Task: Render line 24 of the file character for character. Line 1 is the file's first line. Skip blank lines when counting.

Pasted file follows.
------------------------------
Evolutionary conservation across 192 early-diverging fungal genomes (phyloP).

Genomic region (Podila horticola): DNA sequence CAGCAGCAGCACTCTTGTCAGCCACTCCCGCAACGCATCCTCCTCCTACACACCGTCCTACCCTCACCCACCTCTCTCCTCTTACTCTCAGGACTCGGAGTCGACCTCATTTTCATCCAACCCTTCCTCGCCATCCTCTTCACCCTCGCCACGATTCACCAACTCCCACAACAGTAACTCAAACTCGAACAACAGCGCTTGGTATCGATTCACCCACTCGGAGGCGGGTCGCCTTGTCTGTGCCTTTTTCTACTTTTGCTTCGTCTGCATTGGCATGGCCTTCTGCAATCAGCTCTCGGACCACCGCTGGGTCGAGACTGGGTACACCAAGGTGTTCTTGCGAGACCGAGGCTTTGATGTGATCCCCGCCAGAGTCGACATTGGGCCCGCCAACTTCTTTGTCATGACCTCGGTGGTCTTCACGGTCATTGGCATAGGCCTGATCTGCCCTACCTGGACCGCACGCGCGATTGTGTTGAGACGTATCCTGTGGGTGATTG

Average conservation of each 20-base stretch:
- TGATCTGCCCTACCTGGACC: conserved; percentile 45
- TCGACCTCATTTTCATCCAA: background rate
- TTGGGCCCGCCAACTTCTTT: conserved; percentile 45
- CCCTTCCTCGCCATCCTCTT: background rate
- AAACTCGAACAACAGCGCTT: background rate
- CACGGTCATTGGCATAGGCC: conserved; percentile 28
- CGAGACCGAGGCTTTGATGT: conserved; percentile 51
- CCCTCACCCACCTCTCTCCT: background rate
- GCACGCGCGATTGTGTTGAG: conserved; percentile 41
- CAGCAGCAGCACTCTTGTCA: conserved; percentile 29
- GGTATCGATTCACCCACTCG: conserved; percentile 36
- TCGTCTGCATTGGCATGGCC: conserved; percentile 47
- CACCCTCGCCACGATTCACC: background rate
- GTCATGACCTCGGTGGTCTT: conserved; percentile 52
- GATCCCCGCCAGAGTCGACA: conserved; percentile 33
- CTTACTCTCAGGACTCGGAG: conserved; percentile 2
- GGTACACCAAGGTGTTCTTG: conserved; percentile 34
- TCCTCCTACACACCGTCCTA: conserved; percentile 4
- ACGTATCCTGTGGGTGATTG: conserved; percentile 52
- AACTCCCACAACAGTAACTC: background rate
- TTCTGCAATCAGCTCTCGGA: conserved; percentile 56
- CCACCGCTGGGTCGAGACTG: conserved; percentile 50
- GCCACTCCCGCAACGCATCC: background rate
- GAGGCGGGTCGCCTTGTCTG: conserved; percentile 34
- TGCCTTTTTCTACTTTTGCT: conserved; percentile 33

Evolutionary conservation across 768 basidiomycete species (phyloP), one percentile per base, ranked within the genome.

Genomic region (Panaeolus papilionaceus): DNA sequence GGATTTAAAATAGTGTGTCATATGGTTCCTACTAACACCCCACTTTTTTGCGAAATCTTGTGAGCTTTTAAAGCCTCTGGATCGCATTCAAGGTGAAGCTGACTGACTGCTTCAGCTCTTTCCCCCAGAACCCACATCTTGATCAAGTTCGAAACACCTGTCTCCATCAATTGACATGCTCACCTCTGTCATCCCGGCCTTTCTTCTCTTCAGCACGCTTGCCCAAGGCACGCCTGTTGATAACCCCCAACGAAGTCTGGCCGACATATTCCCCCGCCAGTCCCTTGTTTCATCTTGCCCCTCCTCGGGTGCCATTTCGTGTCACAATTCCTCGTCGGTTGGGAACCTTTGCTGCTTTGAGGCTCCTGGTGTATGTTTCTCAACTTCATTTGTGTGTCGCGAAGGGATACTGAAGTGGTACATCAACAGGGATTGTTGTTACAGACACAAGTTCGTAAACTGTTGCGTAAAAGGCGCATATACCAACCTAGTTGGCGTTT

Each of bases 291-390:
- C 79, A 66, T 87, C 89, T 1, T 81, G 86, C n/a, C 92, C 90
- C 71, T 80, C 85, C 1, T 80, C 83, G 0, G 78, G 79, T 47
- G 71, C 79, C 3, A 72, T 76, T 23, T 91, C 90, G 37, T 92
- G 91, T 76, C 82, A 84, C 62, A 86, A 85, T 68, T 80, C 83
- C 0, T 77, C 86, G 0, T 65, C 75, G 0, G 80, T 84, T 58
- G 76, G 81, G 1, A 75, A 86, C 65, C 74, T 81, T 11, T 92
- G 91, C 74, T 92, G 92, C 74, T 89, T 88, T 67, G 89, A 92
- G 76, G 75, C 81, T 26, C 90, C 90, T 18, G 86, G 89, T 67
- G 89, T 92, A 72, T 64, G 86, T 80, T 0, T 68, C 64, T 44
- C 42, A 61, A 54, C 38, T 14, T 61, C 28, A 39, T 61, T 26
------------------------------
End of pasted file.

- TTCTGCAATCAGCTCTCGGA: conserved; percentile 56